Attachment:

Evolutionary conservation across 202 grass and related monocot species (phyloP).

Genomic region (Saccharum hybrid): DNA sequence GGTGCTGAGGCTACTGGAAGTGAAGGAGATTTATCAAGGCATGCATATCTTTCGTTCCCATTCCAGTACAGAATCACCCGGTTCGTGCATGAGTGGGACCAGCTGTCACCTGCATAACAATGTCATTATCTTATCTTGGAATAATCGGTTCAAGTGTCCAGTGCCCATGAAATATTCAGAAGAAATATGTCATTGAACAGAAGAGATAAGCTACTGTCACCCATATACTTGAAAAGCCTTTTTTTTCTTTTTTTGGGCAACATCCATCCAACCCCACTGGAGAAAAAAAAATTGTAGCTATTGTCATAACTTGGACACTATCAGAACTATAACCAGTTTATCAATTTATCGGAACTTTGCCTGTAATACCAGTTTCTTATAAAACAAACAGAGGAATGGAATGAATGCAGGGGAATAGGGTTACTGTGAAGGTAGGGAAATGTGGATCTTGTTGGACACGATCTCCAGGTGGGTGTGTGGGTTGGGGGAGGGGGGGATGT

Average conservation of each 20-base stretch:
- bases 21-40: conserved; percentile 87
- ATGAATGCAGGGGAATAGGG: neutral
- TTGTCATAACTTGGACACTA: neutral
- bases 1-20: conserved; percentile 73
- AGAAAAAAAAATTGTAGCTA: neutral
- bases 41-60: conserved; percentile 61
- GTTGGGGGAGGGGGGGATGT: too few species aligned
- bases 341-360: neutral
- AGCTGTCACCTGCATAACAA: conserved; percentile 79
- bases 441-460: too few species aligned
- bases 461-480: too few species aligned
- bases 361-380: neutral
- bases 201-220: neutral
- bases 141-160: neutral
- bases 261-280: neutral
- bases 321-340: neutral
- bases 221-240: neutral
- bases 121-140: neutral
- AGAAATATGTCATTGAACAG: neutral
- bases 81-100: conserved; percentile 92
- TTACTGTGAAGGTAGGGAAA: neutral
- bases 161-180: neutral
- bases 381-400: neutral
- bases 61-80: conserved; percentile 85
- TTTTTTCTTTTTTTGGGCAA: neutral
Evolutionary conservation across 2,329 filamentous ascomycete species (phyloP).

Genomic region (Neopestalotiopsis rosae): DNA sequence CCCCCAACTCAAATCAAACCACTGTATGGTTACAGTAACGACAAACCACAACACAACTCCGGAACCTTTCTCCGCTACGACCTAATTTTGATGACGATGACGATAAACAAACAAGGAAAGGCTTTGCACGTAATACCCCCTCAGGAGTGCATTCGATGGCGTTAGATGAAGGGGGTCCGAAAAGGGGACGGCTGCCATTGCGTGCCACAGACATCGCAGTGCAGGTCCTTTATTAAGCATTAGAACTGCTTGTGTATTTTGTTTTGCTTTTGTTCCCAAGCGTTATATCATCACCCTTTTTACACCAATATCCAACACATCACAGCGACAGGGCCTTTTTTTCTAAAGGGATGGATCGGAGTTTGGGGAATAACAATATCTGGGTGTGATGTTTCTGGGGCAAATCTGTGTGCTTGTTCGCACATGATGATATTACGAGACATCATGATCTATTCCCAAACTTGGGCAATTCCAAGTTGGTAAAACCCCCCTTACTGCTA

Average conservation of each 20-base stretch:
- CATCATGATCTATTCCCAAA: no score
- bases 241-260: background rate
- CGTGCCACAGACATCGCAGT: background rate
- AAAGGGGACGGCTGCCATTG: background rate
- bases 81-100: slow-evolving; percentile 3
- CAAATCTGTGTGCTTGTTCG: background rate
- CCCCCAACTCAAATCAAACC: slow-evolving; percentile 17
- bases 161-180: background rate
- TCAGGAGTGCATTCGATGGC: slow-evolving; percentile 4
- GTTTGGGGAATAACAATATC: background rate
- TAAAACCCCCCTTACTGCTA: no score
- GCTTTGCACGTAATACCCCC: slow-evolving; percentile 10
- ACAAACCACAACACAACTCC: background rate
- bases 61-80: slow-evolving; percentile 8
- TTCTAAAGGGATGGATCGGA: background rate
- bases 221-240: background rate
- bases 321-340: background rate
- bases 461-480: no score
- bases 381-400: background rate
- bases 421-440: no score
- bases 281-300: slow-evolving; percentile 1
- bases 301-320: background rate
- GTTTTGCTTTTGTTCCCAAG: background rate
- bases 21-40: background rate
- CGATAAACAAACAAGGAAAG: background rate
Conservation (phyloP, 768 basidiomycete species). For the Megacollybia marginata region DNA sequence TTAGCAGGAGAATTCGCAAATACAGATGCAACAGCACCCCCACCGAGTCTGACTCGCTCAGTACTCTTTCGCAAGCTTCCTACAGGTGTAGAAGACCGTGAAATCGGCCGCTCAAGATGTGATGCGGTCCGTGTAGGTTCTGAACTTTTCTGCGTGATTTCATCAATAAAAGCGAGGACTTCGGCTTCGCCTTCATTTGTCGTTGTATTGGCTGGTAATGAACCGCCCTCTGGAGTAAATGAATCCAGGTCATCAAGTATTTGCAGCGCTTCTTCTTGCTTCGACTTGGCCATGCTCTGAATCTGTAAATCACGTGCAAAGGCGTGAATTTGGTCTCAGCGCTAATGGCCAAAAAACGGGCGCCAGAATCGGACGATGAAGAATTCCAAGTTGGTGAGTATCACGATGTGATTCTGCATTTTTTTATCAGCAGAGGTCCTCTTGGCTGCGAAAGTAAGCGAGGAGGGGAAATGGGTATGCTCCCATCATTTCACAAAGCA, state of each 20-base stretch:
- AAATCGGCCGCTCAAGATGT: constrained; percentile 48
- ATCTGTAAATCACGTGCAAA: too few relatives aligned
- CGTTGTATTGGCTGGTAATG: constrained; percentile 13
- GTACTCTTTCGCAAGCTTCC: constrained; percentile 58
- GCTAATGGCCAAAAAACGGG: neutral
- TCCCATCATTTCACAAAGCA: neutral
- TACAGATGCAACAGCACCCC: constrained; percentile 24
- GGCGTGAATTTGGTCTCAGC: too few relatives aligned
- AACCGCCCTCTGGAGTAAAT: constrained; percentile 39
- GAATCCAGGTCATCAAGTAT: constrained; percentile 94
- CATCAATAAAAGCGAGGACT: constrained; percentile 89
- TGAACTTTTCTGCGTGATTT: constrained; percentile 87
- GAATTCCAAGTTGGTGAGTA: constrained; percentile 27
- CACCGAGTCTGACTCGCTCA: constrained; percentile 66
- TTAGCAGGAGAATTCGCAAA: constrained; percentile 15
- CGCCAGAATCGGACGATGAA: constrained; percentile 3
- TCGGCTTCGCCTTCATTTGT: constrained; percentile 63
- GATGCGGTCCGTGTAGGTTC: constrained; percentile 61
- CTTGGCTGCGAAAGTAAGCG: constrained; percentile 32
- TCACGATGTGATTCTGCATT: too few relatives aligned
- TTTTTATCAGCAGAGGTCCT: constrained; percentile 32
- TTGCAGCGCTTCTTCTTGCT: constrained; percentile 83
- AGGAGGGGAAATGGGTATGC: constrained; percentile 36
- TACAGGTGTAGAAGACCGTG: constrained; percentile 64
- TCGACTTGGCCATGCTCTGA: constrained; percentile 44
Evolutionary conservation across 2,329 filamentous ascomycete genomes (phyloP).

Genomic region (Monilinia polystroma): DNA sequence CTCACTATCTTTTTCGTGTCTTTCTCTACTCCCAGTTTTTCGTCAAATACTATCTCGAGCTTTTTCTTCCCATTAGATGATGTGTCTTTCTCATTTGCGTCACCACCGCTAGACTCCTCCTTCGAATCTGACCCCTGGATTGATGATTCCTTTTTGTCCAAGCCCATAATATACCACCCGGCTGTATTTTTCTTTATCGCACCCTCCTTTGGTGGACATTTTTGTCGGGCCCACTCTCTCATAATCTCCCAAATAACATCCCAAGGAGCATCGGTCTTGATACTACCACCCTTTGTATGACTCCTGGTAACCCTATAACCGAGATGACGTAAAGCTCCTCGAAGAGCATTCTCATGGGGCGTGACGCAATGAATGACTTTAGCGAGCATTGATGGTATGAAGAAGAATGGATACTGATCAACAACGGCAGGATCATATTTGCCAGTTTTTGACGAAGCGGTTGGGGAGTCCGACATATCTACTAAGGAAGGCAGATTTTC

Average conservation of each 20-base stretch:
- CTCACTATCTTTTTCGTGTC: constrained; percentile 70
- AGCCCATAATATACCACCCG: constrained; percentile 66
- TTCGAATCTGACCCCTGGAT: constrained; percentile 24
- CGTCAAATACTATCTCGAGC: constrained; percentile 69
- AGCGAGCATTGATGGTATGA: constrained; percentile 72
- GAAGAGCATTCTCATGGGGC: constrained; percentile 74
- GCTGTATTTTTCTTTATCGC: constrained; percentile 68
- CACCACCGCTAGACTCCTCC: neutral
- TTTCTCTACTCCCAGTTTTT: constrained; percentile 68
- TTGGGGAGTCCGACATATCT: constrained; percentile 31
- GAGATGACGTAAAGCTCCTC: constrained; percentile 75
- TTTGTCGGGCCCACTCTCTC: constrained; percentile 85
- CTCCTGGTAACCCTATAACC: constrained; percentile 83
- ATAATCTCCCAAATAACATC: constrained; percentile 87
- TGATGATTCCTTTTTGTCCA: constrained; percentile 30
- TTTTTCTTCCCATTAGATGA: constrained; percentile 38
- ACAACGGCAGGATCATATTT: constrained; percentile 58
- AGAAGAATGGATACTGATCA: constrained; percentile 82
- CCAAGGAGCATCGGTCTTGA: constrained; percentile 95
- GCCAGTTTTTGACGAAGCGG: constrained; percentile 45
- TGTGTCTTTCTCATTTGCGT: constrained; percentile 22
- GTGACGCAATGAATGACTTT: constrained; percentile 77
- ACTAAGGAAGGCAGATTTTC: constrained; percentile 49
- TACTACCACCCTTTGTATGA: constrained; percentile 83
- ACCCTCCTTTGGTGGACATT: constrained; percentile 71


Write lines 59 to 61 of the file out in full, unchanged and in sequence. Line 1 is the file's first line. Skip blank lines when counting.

- ATCTGTAAATCACGTGCAAA: too few relatives aligned
- CGTTGTATTGGCTGGTAATG: constrained; percentile 13
- GTACTCTTTCGCAAGCTTCC: constrained; percentile 58